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CALIFORNIA | LOCAL
May 2, 2012 | By Mike Boehm and James Rainey, Los Angeles Times
Five years after his partnership lost a bid to buy Tribune Co.and the Los Angeles Times, billionaire businessman Eli Broad said he remains interested in joining with others to restore local ownership to The Times. The issue arose this week with the pending release of Broad's book, "The Art of Being Unreasonable: Lessons in Unconventional Thinking," in which the onetime home builder and investment services magnate speculates that the newspaper will be sold after the resolution of the bankruptcy of its owner, Tribune.
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SPORTS
April 28, 2012 | By Bill Shaikin
The smiles should be wide and plentiful. The Dodgers' new owners should take over this week, meeting the media and greeting fans and officially liberating the team from its dysfunctional era. What could possibly wipe the smiles off the faces of Magic Johnson, Stan Kasten and Mark Walter? How about the Angels moving into a new ballpark in downtown Los Angeles, three miles from Dodger Stadium? As the Dodgers emerge from bankruptcy, the most compelling baseball story in town might well involve how the Dodgers and Angels handle their aging ballparks.
CALIFORNIA | LOCAL
April 20, 2012 | By Jason Song, Los Angeles Times
During a closed-door session with Los Angeles County supervisors last fall, California Gov. Jerry Brown made a comment acknowledging that there would be questions about whether the group was violating the law. According to a transcript obtained by The Times, the governor said at one point during the meeting, "Let's get our Brown Act cover story. " He was referring to the state's open-meetings law, the Ralph M. Brown Act. Moments later, then-County Counsel Andrea Sheridan Ordin noted that reporters who questioned the legality of the meeting - which indeed was later ruled illegal - were waiting outside.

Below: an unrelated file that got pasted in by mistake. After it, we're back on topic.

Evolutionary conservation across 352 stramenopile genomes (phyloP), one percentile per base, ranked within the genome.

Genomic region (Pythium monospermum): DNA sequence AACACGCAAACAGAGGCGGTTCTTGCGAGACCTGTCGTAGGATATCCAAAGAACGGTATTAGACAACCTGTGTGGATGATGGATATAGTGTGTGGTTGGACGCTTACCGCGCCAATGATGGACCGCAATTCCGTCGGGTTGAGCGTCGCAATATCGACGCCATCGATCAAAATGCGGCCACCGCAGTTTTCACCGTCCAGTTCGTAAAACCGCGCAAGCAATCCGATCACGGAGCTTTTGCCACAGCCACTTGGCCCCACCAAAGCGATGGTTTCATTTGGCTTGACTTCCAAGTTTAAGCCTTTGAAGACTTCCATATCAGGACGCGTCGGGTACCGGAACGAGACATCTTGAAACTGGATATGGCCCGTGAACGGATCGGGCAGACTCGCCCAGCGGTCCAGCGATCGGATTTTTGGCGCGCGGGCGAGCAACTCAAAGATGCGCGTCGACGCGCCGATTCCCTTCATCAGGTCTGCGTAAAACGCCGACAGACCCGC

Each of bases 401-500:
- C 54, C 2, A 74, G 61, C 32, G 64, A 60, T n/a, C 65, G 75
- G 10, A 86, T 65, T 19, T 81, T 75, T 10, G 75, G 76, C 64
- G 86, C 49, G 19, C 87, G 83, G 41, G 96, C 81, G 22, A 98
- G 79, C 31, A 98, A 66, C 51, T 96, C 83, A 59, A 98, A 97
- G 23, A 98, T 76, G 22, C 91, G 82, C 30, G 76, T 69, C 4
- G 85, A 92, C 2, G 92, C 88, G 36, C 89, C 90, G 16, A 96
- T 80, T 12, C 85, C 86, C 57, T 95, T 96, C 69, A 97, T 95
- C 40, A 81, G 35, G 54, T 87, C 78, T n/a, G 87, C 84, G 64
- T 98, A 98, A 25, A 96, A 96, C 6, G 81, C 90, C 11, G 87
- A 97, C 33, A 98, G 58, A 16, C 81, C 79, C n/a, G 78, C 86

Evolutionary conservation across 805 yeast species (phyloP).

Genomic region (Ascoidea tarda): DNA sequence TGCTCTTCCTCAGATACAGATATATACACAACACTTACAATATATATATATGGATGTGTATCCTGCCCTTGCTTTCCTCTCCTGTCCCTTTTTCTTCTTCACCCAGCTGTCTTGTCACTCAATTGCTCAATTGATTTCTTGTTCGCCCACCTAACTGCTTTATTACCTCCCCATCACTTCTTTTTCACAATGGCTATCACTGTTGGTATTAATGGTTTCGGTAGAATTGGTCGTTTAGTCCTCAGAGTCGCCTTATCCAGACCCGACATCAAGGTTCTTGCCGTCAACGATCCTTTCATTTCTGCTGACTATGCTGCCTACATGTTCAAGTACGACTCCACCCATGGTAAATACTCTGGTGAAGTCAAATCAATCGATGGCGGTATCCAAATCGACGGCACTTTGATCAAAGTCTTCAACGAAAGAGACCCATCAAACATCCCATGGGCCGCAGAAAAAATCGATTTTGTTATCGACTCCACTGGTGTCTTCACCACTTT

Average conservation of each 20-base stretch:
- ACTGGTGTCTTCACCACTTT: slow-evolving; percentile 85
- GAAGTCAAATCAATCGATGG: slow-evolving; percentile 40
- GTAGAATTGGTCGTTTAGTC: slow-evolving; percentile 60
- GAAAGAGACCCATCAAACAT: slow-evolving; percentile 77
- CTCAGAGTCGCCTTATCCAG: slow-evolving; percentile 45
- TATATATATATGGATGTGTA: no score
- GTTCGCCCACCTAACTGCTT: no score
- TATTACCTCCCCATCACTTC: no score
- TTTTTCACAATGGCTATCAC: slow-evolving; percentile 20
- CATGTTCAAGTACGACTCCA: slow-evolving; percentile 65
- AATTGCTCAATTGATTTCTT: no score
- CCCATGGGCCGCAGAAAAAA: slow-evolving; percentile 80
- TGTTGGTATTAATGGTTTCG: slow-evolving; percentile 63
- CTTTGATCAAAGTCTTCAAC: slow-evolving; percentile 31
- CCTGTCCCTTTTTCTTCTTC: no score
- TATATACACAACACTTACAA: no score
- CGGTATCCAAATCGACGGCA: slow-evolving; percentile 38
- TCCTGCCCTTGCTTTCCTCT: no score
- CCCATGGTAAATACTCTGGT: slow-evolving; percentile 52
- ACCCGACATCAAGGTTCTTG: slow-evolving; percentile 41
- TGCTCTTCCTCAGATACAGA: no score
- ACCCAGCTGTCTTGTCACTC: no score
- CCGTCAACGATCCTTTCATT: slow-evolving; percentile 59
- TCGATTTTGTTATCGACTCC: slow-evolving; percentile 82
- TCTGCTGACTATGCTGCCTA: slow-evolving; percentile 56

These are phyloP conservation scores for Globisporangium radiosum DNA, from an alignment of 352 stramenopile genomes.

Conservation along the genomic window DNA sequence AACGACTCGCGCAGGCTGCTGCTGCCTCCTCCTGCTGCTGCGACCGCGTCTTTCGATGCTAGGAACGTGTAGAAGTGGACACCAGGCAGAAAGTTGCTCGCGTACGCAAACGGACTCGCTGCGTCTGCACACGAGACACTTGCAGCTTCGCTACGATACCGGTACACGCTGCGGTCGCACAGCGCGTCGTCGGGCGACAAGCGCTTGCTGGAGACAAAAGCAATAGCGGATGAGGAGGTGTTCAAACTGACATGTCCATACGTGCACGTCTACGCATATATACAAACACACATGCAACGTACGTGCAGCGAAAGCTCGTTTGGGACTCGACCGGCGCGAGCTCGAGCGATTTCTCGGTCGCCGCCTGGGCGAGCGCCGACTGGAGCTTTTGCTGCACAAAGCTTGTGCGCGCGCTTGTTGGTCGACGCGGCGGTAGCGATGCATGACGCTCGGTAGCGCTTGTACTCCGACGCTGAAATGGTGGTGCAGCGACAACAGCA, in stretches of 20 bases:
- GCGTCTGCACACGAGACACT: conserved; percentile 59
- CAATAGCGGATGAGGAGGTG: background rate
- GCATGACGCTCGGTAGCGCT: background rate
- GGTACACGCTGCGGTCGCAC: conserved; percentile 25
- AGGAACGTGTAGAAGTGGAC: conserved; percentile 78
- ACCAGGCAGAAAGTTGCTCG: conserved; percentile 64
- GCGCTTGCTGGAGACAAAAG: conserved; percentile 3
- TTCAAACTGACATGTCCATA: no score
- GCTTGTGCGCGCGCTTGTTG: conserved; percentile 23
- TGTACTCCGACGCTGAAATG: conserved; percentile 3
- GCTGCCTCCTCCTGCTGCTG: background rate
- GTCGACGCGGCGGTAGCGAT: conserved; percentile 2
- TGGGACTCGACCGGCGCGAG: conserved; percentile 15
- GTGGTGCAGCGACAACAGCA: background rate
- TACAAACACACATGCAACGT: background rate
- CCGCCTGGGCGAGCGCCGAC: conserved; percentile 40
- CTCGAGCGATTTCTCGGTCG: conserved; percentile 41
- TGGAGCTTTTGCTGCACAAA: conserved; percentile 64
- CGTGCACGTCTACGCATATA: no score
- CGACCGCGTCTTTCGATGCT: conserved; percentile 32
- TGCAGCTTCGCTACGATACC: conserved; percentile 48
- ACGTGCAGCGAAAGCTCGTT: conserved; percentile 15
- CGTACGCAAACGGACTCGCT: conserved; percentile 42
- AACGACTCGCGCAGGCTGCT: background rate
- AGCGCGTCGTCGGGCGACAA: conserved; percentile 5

SPORTS
March 30, 2012 | T.J. Simers
Some random thoughts about the sale of the Dodgers, wondering just how gaga everyone might have gone had Magic Johnson actually bought the team. And by the way, folks used to make fun of the Parking Lot Attendant and Screaming Meanie for the ridiculous things they would say. So why does Magic catch a break? He releases a statement the night the Dodgers are bought, which means he has time to study what he's going to say. And yet Magic says in this statement: "I am thrilled to be part of the historic Dodger franchise and intend to build on the fantastic foundation laid by Frank McCourt as we drive the Dodgers back to the front page of the sports section in our wonderful community of Los Angeles.
WORLD
February 7, 2012 | By Laura King, Los Angeles Times
  On the face of it, President Hamid Karzai has every motive to do all he can to bring about talks with the Taliban. Instead, the Afghan leader is emerging as a prime impediment to urgent U.S. efforts to jump-start negotiations with the insurgents. Since the start of his second term in office, Karzai has repeatedly declared that his top priority is finding a political settlement to the bloody Afghan conflict and bringing the "disaffected brothers" back into the social and political fold.